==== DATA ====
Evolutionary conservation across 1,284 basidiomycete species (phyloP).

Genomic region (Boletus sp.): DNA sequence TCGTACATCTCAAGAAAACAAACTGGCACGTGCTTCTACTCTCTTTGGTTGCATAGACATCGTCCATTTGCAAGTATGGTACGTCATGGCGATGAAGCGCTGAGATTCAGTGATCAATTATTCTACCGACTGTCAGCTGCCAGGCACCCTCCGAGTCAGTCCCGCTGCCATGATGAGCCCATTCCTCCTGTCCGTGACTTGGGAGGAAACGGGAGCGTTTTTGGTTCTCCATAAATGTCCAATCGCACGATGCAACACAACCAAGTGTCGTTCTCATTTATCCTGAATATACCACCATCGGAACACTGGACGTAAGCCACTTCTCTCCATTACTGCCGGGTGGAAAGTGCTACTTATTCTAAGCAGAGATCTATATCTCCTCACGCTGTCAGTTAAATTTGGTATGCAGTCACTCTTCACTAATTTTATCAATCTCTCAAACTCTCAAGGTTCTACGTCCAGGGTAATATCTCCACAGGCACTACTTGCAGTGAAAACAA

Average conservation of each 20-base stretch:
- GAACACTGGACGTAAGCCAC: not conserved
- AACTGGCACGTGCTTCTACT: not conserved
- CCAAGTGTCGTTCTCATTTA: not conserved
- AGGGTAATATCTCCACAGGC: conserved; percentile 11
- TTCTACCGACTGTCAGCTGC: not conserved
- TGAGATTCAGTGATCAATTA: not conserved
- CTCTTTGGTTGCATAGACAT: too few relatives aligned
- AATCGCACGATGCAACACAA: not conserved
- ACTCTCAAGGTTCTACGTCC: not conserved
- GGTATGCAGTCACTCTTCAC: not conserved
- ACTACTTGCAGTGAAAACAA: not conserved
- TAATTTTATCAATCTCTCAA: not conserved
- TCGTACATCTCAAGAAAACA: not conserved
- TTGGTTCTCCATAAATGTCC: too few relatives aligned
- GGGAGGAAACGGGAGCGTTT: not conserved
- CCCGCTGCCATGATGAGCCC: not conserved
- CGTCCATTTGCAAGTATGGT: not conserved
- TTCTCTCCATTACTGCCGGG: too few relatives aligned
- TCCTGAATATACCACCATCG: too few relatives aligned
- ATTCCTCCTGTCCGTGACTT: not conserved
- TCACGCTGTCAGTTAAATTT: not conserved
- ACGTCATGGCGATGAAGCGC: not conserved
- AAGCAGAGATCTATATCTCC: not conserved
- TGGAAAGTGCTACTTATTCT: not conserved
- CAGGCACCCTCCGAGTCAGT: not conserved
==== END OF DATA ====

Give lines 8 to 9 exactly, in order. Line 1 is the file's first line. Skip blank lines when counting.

- TTCTACCGACTGTCAGCTGC: not conserved
- TGAGATTCAGTGATCAATTA: not conserved